Hines v. Wolfe et al
MEMORANDUM. Signed by Judge J. Frederick Motz on 3/30/2017. (c/m 3/30/17)(kr2, Deputy Clerk)
IN THE UNITED STATES DISTRICT COURT
FOR THE DISTRICT OF MARYLAND
AARON NATHANIEL HINES, #425693
WARDEN RICKY FOXWELL, et al.J
CIVIL ACTION NO. JFM-17-104
Petitioner Aaron Nathaniel Hines ("Hines") seeks habeas corpus relief pursuant to 28
2254, attacking his 2011 convictions in the Circuit Court for Queen Anne's County.2
Respondents' unopposed limited answer to the petition) remains pending. ECF Nos.
6 & 7. After review, the court finds no need for an evidentiary hearing.
See Rule 8(a), Rules
Governing Section 2254 Cases in the United States District Courts and Local Rule 105.6 (D.
Md. 2014); see also Fisher v. Lee, 215 FJd 438, 455 (4th Cir. 2000) (petitioner not entitled to a
hearing under 28 U.S.C.
For reasons to follow the petition shall be dismissed as
Hines asks that the name of respondent Warden be changed to reflect the correct
name of the Warden at the Eastern Correctional Institution. ECF No.4. The Clerk shall amend
the docket to substitute the name of Ricky Foxwell as respondent Warden.
The petition was accompanied by a motion for leave to proceed in forma pauperis.
Because Hines appears indigent, the $5.00 habeas corpus fee shall be waived by separate Order.
Hines was granted an additional twenty-eight days to file a reply to respondents'
limited answer. ECF No.3. No reply or traverse has been received.
On August 16, 2011, Hines pled guilty to conspiracy to possess narcotics with the intent
to distribute and received an aggregate sentence of 20 years, with all but 18 months suspended.
Hines did not seek leave to appeal this conviction.
became final for direct appeal purposes on September 15, 20 II.
Therefore, his conviction
See Md. Code. Ann., Cts. &
12-302(e)(2) (review of a judgment following a guilty plea "shall be sought by
application for leave to appeal"); Md. Rule 8-204 (application for leave to appeal must "be filed
within 30 days after entry of the judgment or order from which the appeal is sought").
On November 28, 20 II, Hines filed a counseled motion for modification of sentence. On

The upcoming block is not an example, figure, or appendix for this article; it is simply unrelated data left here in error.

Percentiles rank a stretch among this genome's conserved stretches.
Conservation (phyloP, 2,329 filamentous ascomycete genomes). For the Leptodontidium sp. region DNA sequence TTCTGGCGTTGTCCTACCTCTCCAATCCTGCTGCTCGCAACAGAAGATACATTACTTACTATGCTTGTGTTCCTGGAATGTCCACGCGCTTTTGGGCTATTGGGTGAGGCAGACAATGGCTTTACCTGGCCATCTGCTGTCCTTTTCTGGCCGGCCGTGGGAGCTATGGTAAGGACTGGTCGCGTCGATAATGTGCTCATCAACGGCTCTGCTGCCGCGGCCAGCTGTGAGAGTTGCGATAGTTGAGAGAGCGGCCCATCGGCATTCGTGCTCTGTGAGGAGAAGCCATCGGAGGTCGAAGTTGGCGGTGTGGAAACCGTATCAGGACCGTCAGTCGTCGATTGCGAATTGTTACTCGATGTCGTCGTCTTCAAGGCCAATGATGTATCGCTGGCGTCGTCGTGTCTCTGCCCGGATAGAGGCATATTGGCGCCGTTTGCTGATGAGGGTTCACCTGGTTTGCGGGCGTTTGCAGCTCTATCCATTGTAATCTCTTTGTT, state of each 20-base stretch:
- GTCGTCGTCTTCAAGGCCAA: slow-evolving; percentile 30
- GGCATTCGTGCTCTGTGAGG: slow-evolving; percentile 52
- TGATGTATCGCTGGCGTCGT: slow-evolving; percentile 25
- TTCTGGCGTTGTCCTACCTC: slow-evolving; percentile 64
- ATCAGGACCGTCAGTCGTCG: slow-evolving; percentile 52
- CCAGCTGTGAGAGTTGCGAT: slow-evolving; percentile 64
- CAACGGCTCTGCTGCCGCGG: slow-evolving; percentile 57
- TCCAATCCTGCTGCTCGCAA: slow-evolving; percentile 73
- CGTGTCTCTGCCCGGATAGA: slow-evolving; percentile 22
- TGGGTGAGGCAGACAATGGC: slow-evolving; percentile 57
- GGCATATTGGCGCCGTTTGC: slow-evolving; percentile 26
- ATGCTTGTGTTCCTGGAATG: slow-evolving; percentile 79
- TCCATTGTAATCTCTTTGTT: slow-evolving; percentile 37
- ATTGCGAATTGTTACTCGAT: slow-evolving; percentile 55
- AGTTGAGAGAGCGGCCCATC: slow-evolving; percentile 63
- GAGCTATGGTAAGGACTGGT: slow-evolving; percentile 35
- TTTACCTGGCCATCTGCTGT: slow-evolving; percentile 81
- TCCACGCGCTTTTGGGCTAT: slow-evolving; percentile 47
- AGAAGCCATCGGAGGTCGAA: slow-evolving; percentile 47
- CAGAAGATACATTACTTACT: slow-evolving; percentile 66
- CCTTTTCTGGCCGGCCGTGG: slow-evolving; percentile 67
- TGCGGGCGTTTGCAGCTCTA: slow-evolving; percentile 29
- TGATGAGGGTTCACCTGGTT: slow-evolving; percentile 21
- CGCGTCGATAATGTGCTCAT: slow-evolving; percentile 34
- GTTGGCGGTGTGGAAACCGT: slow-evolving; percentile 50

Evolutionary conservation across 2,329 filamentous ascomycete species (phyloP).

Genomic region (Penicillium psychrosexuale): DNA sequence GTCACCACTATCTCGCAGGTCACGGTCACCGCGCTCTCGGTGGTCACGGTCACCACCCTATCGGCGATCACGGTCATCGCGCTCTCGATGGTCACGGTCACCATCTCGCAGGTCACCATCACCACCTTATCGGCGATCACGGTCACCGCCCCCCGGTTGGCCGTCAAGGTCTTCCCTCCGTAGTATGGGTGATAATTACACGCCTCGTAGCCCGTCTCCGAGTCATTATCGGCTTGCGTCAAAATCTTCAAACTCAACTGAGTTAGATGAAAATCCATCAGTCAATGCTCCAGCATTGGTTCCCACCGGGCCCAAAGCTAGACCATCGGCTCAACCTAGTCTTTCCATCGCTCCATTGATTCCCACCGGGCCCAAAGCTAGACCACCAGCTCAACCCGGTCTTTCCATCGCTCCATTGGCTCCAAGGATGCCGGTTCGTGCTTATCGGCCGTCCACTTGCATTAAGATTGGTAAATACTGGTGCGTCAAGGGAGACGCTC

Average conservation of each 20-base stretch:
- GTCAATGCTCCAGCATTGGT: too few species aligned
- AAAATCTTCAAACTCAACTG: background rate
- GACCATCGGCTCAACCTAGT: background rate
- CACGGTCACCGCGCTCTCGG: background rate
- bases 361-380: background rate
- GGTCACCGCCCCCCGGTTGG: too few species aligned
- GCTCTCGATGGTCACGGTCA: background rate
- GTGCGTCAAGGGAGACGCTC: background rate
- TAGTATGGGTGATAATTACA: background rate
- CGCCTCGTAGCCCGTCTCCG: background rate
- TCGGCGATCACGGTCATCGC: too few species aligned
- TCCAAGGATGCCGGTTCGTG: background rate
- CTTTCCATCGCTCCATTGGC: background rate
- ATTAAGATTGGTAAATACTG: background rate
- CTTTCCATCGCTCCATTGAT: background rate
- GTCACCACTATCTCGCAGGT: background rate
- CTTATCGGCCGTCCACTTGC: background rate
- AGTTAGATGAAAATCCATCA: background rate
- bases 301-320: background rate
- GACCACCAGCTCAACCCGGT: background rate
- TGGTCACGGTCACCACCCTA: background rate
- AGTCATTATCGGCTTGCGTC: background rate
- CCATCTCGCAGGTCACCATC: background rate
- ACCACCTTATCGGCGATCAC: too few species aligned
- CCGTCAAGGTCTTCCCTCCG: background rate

December 22, 20 I I, the circuit court granted Hines's motion and amended his sentence to
recommend home detention.
On September 15, 20 I5, Hines filed a self-represented petition for
post-conviction reliefin the circuit court. On February 19,2016, Hines filed a counseled petition
for post-conviction relief. On April 4, 2016, Circuit Court Judge Paul M. Bowman denied postconviction relief. Hines did not seek leave to appeal. ECF No.5-I.
Hines's 28 U.S.C.
petition was received for filing on January 12,2017.4
Statute of Limitations
Pursuant to Antiterrorism and Effective Death Penalty Act ("AEDPA"), when filing a
federal habeas corpus petition pursuant to 28 U.S.c.
2254, defendants convicted in state court
The Maryland Division of Correction does not date stamp outgoing prisoner mail
"received by prison mailroom." The petition is dated December 30, 2016, and shall be deemed
filed as of that date. See Houston v. Lack, 487 U.S. 266, 270-76 (1988); United States v.
McNeill, 523 Fed. Appx. 979, 983 (4th Cir. 2013; United States v. Dorsey, 988 F. Supp. 917,
919-920 (D. Md. 1998) (holding a petition shall be deemed to have been filed on the date it was
deposited with prison authorities for mailing under the Aprison maiIbox@ rule.)
on a non-capital offense are subject to a one-year statute oflimitations.
See 28 U.S,C. g2244(d),l
Hines's convictions became final for purposes of direct appeal on September 15,201 I. The oneyear statute of limitation period ran unchecked for approximately
forty-four months, from
December 22, 20 II, to September 15, 2015, during which there were no petitions for collateral
review pending. This petition was plainly filed outside the statutory one-year limitations period.
This section provides: